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PostPosted: Tue Sep 25, 2018 9:53 pm 
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Vodka_Vic wrote:
Society does indirectly decide. If someone has a previous offence then it has to be declared on a job application. It is highly likely that any application would go straight in the bin. These days you don't even need to have a conviction. If you are CRB checked, then if police have even investigated that goes down on your CRB form, followed by (in small print) no convictions brought. Someone can make a malicious allegation which is unproven, but this has to be declared, and you are unlikely to work again.
Though this has been highlighted as a potential flaw by the supreme court

https://www-bbc-co-uk.cdn.ampproject.or ... 20%251%24s

If you don't have a criminal record nothing should show





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PostPosted: Wed Sep 26, 2018 8:07 am 
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As I said previously he'll have to sign on the sex offenders register regardless of DBS (previously CRB) checks. So much to manage, young fans, other players children, mascots. It may not be seen as a privileged position but people do look up to footballers.


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PostPosted: Wed Sep 26, 2018 8:28 am 
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Vodka_Vic wrote:
Society does indirectly decide. If someone has a previous offence then it has to be declared on a job application. It is highly likely that any application would go straight in the bin. These days you don't even need to have a conviction. If you are CRB checked, then if police have even investigated that goes down on your CRB form, followed by (in small print) no convictions brought. Someone can make a malicious allegation which is unproven, but this has to be declared, and you are unlikely to work again.



Think you are in danger of confusing the normal DBS check with the enhanced DBS check.

1. For the vast majority of jobs you do not need a DBS check

2. Most DBS checks are on the standard basis and allegations that are not proceeded with would not ordinarily be on them

3. Certain jobs require and enhanced DBS check. In those case, the Chief Constable of a police area has to consider whether to disclose the information regarding allegations not proceeded with or other "intelligence". It is not automatically disclosed and the police have to be able to justify the processing and disclosure of such data and it is also covered by the GDPR rules.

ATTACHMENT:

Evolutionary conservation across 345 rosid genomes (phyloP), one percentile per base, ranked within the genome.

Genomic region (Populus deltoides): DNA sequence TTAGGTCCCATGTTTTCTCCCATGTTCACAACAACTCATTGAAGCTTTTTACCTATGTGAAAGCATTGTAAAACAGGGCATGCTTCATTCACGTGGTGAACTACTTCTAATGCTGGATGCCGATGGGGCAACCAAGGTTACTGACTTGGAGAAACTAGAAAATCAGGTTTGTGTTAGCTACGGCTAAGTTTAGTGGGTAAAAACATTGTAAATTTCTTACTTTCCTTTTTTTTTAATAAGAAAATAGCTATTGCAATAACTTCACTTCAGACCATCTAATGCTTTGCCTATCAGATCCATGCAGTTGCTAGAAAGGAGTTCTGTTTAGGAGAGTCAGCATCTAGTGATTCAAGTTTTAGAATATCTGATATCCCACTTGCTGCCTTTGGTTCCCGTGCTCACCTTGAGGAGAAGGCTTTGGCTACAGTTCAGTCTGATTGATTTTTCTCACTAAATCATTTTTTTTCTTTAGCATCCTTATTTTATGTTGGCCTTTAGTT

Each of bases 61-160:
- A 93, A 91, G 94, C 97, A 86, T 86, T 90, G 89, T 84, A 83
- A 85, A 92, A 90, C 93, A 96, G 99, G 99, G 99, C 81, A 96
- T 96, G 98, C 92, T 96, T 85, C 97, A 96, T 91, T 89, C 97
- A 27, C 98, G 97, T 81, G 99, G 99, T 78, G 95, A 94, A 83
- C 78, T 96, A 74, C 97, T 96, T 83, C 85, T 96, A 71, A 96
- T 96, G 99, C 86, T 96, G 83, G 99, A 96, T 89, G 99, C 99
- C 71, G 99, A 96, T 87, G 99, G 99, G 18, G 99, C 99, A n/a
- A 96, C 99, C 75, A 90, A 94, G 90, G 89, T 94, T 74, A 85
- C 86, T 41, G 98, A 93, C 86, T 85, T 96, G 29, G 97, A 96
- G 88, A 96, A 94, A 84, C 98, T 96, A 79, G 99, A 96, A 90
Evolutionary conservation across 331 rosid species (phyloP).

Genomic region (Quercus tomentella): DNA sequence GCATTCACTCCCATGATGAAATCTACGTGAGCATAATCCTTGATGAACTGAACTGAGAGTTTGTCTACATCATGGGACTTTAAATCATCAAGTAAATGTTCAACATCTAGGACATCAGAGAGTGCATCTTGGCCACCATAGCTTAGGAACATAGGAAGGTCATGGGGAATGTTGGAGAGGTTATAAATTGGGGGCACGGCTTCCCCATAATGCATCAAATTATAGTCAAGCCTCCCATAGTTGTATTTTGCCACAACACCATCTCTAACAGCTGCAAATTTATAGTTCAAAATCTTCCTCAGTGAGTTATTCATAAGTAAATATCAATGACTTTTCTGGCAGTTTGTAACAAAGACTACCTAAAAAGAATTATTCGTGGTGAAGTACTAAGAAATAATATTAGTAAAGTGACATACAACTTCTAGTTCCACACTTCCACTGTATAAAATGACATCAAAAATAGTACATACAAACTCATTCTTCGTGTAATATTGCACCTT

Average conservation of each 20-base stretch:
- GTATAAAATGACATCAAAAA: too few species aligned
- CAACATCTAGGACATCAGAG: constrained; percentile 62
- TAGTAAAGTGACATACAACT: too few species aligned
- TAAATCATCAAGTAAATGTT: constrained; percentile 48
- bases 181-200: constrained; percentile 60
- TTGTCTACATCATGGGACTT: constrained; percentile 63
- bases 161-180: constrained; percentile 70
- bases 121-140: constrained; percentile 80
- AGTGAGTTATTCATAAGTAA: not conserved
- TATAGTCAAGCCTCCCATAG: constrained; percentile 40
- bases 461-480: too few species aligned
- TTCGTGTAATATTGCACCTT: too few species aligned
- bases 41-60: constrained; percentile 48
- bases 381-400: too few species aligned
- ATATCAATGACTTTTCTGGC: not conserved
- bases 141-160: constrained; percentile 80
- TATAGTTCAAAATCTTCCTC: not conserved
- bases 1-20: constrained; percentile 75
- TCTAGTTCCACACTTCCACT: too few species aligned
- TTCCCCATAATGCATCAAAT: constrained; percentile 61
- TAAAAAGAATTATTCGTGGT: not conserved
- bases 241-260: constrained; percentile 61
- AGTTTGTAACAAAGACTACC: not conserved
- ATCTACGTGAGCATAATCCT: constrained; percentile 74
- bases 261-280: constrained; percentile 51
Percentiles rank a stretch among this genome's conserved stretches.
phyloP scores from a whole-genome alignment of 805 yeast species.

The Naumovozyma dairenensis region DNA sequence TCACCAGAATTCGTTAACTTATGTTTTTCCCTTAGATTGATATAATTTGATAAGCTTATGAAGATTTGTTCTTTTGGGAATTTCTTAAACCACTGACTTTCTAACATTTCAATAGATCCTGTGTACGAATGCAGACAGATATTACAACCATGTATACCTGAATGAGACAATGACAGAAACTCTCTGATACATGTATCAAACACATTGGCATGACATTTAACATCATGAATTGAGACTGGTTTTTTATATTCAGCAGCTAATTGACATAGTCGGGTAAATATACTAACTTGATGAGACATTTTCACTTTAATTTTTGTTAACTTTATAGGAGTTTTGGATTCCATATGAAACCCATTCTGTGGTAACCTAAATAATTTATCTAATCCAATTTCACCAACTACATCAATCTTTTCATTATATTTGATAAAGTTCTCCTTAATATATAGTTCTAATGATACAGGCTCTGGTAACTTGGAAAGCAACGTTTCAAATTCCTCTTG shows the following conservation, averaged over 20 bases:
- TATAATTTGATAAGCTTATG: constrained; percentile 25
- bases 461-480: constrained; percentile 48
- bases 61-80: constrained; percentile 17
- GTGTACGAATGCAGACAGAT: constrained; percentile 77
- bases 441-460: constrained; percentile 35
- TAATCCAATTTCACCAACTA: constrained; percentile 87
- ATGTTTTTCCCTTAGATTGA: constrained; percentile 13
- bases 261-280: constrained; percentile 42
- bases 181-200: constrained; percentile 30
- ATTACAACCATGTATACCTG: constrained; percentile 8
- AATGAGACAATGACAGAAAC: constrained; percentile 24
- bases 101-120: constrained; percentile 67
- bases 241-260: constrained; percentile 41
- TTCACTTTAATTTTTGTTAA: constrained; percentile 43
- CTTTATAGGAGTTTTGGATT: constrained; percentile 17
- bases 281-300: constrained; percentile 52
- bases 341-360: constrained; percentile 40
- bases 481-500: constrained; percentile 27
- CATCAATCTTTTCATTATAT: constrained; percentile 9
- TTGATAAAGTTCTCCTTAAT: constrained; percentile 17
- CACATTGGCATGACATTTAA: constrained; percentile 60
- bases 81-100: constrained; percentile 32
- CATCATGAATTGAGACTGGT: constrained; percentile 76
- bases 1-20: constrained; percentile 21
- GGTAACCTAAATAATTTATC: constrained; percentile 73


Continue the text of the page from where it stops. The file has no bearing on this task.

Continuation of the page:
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PostPosted: Wed Sep 26, 2018 8:39 am 
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loan_star wrote:
I didn't say you were defending him.
However this type of offence is deemed bad enough even within the prison community that this type of offender is kept away from the general population. Its a crime thats deemed one of the lowest of the low.
But this is my point - who judges that it's the lowest of the low? Is having sexual activity with a 15-year-old worse than killing someone because you were driving recklessly? (I've worded that simplistically, but you get my point).

Everyone will have a different view, shaped by their own experiences in society. So because everyone's interpretation of a crime will be different, we have to place our faith in the judicial system, which says Johnson, on his release, has been sufficiently punished and, with safeguards and monitoring, isn't a danger to society.

To impose additional punishments (I.e. you can't get a job as a non-league footballer) because of a subjective construct (I.e. it's the lowest of the low) is wrong and dangerous in my view.

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PostPosted: Wed Sep 26, 2018 10:28 am 
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Darlogramps wrote:
But this is my point - who judges that it's the lowest of the low?


Certainly not convicted prisoners - but surely that is actually one of the outcomes of the judicial system.

Length of sentences is a reflection on the severity of the nature of the offence.


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PostPosted: Wed Sep 26, 2018 10:50 am 
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I think he should be allowed to play football again as long as the club that signs him realises that all he would be allowed to do would be train and play games with no outside commercial activity in conjuction with other players or fans.


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PostPosted: Wed Sep 26, 2018 11:07 am 
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lo36789 wrote:
Darlogramps wrote:
But this is my point - who judges that it's the lowest of the low?


Certainly not convicted prisoners - but surely that is actually one of the outcomes of the judicial system.

Length of sentences is a reflection on the severity of the nature of the offence.